How can lenders ensure equal access to credit, even for those without formal credit histories, without sacrificing their risk strategy? One way is to use alternative data. Alternative data includes anything outside of a traditional credit report that may indicate creditworthiness, including telco information, rent and utilities payment info, social media and web presence, travel data and open banking info.

Because this type of data is often missing from traditional credit reports (and thus the formulation of credit scores), they can be inherently biased towards certain minority demographics. The data that FICO scores consider (like payment history, length of credit history, etc.) is also often influenced by generational wealth and the passing of large assets like homeownership (i.e., mortgage data counts towards your credit score, rental payment usually does not). “The Black homeownership rate was 44% at the end of 2020 compared to the 74.5% rate for non-Hispanic white consumers. Since credit scoring models look at homeowners’ housing payments and ignore renters’ rental payment history, Black consumers are at another disadvantage, despite both types of payments falling under the same category of “housing.” Ensuring that lenders are supplementing traditional credit scores with alternative data helps to overcome that bias and ensures financial inclusion.

Using alternative data helps to provide a more holistic view of the financial health (both current and future potential) of customers, improves decisioning accuracy and even helps increase fraud protection with improved identity verification and KYC onboarding processes. Enabling more accurate credit decisioning allows lenders to expand their market safely, without increasing risk, and helps to encourage access to all unbanked/thin-filed individuals, setting people on the path to safely building their credit scores. Eighty-seven percent of lenders using alternative data are using it to more accurately evaluate thin/no-file customers and 64% improve their risk assessment among unbanked consumers.

Apart from individual lenders looking to alternative data sources, some credit bureaus are now offering ways to boost credit scores for thin-filed consumers:

  • Experian Boost – collects financial information that isn’t normally found in your credit report (i.e., utility payments and banking history) and includes that in the calculation of your Experian FICO score.
  • UltraFICO – free program that utilizes historical banking information to build your FICO score, looking at factors like paying bills on time, avoiding overdraft, and having savings.
  • Rental info reporting – new services that track rental payments and report that info to credit bureaus on your behalf.
How to improve your credit score
If you are struggling with a less than ideal credit score, don’t fret. There are steps you can take to improve your score over time:
  • Pay your bills on time, every time. This includes everything from mortgage payments and car loans to credit cards, utility bills and cell phone plans.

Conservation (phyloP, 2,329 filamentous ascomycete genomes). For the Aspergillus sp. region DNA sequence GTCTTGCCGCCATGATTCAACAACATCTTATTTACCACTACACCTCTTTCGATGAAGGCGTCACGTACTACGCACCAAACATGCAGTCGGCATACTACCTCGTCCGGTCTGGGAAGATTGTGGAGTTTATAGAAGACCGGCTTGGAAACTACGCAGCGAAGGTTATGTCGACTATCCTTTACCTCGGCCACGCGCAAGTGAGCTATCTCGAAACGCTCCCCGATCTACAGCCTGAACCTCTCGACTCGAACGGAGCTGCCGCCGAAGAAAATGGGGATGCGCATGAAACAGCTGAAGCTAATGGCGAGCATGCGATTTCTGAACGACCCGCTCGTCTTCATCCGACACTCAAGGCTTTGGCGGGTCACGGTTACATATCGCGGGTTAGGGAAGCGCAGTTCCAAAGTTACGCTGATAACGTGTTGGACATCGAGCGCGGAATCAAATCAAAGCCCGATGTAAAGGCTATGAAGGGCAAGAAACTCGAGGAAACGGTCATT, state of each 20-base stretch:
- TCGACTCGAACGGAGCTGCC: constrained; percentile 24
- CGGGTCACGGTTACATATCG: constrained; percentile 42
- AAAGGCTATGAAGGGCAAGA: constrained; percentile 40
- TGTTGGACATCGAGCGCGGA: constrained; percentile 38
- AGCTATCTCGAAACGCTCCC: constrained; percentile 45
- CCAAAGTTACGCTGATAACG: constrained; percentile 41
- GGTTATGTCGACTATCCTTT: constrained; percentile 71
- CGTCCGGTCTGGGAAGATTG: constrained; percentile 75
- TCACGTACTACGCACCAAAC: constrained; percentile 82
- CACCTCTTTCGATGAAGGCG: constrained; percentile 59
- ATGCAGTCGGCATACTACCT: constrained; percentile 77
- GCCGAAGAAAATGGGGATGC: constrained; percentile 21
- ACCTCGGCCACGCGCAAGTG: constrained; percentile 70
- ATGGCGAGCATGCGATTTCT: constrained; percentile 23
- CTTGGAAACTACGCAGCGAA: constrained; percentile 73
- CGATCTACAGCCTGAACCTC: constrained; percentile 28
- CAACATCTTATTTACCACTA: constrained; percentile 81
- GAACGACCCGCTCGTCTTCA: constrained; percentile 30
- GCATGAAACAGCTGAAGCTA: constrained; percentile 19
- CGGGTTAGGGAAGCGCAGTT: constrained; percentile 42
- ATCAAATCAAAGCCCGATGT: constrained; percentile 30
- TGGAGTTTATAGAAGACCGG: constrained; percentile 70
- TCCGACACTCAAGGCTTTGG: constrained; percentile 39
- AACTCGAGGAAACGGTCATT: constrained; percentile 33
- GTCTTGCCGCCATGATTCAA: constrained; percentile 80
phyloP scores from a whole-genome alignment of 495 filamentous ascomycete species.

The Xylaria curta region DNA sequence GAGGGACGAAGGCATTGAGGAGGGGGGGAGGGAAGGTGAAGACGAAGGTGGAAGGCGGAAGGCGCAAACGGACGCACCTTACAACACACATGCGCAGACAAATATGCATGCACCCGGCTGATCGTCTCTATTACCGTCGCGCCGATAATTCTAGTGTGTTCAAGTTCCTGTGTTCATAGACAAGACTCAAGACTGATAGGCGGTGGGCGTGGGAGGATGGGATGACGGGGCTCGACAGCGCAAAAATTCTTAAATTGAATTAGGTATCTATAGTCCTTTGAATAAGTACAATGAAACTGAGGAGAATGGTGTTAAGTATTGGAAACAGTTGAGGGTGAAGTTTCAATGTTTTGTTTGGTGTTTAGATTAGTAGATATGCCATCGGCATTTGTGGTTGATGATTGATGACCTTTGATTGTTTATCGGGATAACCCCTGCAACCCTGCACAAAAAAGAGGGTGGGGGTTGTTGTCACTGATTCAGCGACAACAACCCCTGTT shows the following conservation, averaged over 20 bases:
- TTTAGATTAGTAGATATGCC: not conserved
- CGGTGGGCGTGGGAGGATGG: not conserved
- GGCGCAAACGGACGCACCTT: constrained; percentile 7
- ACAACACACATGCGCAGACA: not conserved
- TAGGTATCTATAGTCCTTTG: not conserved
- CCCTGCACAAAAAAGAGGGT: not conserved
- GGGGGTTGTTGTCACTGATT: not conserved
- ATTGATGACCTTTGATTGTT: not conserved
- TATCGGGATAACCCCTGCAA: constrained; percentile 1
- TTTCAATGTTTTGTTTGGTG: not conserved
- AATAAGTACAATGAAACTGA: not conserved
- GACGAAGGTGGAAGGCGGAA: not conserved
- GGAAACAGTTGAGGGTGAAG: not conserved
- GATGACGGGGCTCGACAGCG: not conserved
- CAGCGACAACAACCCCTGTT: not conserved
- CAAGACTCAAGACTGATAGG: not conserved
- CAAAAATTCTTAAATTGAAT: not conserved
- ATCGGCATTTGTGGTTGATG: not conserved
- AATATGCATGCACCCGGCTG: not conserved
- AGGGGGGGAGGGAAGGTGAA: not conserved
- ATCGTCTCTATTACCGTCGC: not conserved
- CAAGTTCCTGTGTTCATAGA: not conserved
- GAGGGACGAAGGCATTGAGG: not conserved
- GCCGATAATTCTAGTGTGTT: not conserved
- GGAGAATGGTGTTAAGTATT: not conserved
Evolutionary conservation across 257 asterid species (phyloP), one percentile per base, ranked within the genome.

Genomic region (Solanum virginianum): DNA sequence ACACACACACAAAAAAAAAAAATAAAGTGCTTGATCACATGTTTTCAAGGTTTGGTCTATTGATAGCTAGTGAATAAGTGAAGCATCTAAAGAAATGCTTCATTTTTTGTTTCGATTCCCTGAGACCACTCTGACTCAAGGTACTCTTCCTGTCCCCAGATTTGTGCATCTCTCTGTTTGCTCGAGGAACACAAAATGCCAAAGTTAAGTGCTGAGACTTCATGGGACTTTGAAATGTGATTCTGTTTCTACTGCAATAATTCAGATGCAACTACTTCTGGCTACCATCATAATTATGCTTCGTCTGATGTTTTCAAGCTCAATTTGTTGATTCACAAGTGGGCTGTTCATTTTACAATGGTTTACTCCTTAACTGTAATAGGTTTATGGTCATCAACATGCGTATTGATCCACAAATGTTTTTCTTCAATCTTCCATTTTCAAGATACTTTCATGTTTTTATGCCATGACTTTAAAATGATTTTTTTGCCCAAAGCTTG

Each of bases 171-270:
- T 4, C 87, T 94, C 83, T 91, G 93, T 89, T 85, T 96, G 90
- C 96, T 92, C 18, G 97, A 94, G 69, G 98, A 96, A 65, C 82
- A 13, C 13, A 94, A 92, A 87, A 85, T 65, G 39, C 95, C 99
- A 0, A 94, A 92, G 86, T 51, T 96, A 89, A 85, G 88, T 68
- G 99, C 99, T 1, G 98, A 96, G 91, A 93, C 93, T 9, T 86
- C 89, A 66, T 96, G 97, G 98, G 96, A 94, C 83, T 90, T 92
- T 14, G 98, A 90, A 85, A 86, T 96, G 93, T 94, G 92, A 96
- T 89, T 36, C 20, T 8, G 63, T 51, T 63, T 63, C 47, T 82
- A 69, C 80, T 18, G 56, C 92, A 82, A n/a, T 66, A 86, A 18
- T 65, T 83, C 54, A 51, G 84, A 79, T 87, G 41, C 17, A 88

• Reduce your overall credit utilization. Credit scores look at your credit utilization (the portion of your available credit that you use at any given time). After payment history, credit utilization is the second more important factor when calculating your credit score. Aim for 30% credit utilization or less to keep your credit score favorable and try to pay off credit card balances in full each month. (Bonus tip for a quick win – ask your credit card issuers to increase your limit slightly so your debt ratio goes down.)
  • Don’t apply for too much credit. New credit requests start with a ‘hard inquiry’ (hard inquiries include applications for new credit cards, mortgages, auto loans – too many of them can increase your credit score). Revolving credit (regularly closing old accounts and opening new ones) also has a negative impact on your credit score. Additionally, credit scores look at how long you’ve had your credit accounts – keep your old accounts open and old credit cards active but be sure to deal with any collections or delinquent accounts. If you have a lot of outstanding debt over various types of accounts, consider consolidating your loans, which results in one repayment, and possibly a lower interest rate to boot.
  • Sign up for credit monitoring services. These services can alert you to fraudulent behavior on your profile, help you keep up to date on your credit score, and often offer special tips on how to improve your credit score.

It’s clear that credit reports and credit scores have a significant impact on your ability to access credit. But as the financial services industry evolves, there are more and more innovative ways to determine creditworthiness, including the integration of alternative data, implementation of advanced decisioning solutions, and using more accurate, predictive models with artificial intelligence. And there are now more varied opportunities to access credit and financial services products, including the advancement of buy now, pay later (BNPL) solutions, and neobanks and fintechs who are taking a fresh approach to credit products.

If you’re a lender, how can you ensure that the history of credit scoring continues to evolve into something more holistic, more accurate, and more inclusive? Discover how a unified decisioning platform and easy access to a variety of data sources can help you say yes to more people, without increasing your risk.

Further Reading:

Learn more about how to improve decisioning accuracy and encourage financial inclusion with alternative data